Chemical Corps celebrates birthday Print E-mail
Wednesday, 03 July 2013
 
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Leadership from the Maneuver Support Center of Excellence and the U.S. Army CBRN School cut the ribbon on the Lt. Joseph Terry First Reponder Training Facility expansion Friday as part of the Chemical Corps birthday celebration. Photo by Robert Johnson
By Melissa Buckley
GUIDON staff
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The Chemical, Biological, Radiological and Nuclear Corps celebrated their 95th Anniversary on Friday with a full day of events.

The morning started with a Fallen Sunrise Service in Memorial Grove.

“For all our memorial stones out here that represent our great Soldiers of the past; for all our Soldiers that came (today) that used to wear the uniform; for all the Soldiers that are wearing the uniform now — you have all stepped forward and said ‘here I am, send me’ — for that we are grateful,”  said Regimental Command Sgt. Maj. Gabriel Arnold, U.S. Army CBRN School. “Although our fallen no longer live here among us, their memories remain alive, and because we are Family, we will continue to honor their sacrifices — for our service members honor does not end with their death. Honor becomes their eternal legacy, an inheritance left to this earth and mankind, of the blessings of freedom and peace.”

Arnold said the Fallen Sunrise Service is the most important event of the day.

“There is no tradition more important than honoring those that gave everything they had in the defense of this country,” Arnold said. “Don’t leave the ceremony this morning feeling somber. Rejoice, rejoice and celebrate the lives of the fallen—celebrate the fact that we still have great people that are willing to step forward and say ‘here I am, send me.’”

Next, at the State of the Regiment, Brig. Gen. Peggy Combs, U.S. Army Chemical, Biological, Radiological and Nuclear School commandant, started with having all the Soldiers in attendance, past and present, stand and recite the Soldier’s Creed.

    She then spoke about the future of the CBRN Corps.

“Moving forward we are the Army’s unique technical response force of choice. In fact, we are the nation’s unique technical response force of choice,” Combs said.

One of the points Combs talked about was internationally recognized certifications. She said that is why CBRN Soldiers in Advanced Individual Training now have to pass a HAZMAT operations test to graduate.

 “Not everybody can be a 74 D (CBRN Specialist),” Combs said.

Another change this year is to the regulation for the uniform worn by Soldiers in the MOS Field of 74 Chemical.  

“Every 74 coded position you are now authorized and encouraged to wear the CBRN brassard every day,” Combs said.

Combs said what the CBRN Corps does for the Army is plan, assess, characterize, advise and mitigate all hazards.

“We do CBRN protection every day. What we also do every day, that most folks do not realize, is this notion of building partner capacity around the world. We have a leadership role in the world. When they call we have to be ready. It’s very simple,” Combs said. “We naturally spill into emergency management. We are learning that lesson right now. It’s so important, particularity now on the homeland.  We have to be able to speak emergency management with our civilian counterparts.”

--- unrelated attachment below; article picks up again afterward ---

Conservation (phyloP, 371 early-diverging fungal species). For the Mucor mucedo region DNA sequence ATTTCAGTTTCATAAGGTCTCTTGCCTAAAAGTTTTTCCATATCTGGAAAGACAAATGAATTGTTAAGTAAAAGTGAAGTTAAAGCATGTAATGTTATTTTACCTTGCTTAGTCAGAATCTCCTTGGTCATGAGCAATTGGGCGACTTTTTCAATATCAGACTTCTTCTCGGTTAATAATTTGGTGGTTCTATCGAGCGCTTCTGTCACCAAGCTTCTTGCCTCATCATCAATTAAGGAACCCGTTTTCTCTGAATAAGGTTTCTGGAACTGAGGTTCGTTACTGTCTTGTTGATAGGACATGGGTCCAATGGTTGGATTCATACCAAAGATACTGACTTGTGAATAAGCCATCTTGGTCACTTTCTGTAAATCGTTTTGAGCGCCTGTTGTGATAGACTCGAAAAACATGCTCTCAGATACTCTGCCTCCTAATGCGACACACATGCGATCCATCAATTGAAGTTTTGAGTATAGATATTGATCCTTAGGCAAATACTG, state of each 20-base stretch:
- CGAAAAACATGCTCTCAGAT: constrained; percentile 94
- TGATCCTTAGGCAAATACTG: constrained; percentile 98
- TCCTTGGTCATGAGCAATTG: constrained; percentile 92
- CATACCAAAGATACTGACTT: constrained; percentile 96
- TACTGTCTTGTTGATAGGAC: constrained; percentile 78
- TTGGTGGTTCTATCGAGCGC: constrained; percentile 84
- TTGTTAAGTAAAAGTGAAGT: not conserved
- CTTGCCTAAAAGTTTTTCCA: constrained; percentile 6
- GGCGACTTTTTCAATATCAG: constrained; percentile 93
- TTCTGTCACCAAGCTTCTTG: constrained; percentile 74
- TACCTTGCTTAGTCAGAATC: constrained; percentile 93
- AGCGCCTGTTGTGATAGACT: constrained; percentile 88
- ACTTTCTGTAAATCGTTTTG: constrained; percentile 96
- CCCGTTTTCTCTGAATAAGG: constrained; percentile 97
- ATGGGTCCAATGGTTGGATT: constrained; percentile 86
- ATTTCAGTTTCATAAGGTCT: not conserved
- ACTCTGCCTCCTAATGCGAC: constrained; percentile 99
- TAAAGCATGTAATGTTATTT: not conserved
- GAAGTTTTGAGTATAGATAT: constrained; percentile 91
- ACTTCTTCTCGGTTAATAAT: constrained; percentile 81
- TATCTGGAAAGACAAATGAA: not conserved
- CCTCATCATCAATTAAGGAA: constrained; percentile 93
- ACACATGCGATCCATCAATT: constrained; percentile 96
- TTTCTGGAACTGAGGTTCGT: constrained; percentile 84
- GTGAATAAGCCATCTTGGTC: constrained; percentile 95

The State of the Regiment concluded with a traditional cake-cutting ceremony.

The Sibert Award was presented the top performing company-sized CBRN units in the active Army, Army National Guard and the Army Reserve.

The winners this year were the 501 CBRN Company TE, 23 CBRN Bn., Camp Stanley, Republic of Korea, 272 CBRN Company, 79 Troop Command, Reading, Mass., and 371 CBRN Company, 457 CBRN Bn., Greenwood, S.C.

Then there was a Senior Leader Course Plaque Dedication, followed by the Hall of Fame and Distinguished Member of the Corps Induction.

Maj. Gen. Stephen Reeves, retired, and Staff Sgt. John Thiel, retired, were inducted into the Hall of Fame.

Distinguished Member of the Corps inductees were Col. Stanley Tunstall, retired, Col. Raymond Van Pelt, retired, Col. Thomas Woloszyn, retired, Command Sgt. Maj. Bobby Vinson, retired, and Master Sgt. Richard Mettke, retired.

The next event, a ribbon-cutting ceremony officially opened an expansion of the Lt. Joseph Terry CBRN First Responder Training Facility.

“The new wing will allow the facility to increase the number of students each

year to more than 2,500,” said Dan Arden, Lt. Terry Facility director.

Combs called the facility a “Field of Dreams” training facility.

“If you build it, they will come. And come they did. We have trained thousands of Soldiers, Sailors, Airmen, Marines, Coast Guardsmen, DoD personnel, FBI and several other federal agencies,” Combs said. “This is the third expansion of this facility, and we are very proud of this achievement.”

Combs called the facility the most unique training facility in the Department of Defense inventory and said the Secretary of the Army agreed with her during his recent visit to the installation.

“I asked him, ‘What other facility has it’s own cave complex, railroad, urban terrain, pre-positioned car and truck wrecks, laboratories, classrooms and conducts tours by (John Deere) Gators?’” she said. “He replied, ‘You’re right, this is the most unique training facility,’” Combs said.

After Combs’ remarks, the wing was christened with a bottle of Jeremiah Weed

blended Bourbon whiskey — the official drink of the Chemical Corps — by Maj. Gen. Gerald Watson, retired, followed by a ribbon cutting conducted by members of the Maneuver Support Center of

Excellence leadership.

Training in the new expansion is set to begin in August, Combs said.

The 95th Anniversary celebration wrapped up with the Green Dragon Ball held in Nutter Field House.


(Editor’s note: Robert Johnson and Dawn Arden contributed to this story.)





Last Updated ( Wednesday, 17 July 2013 )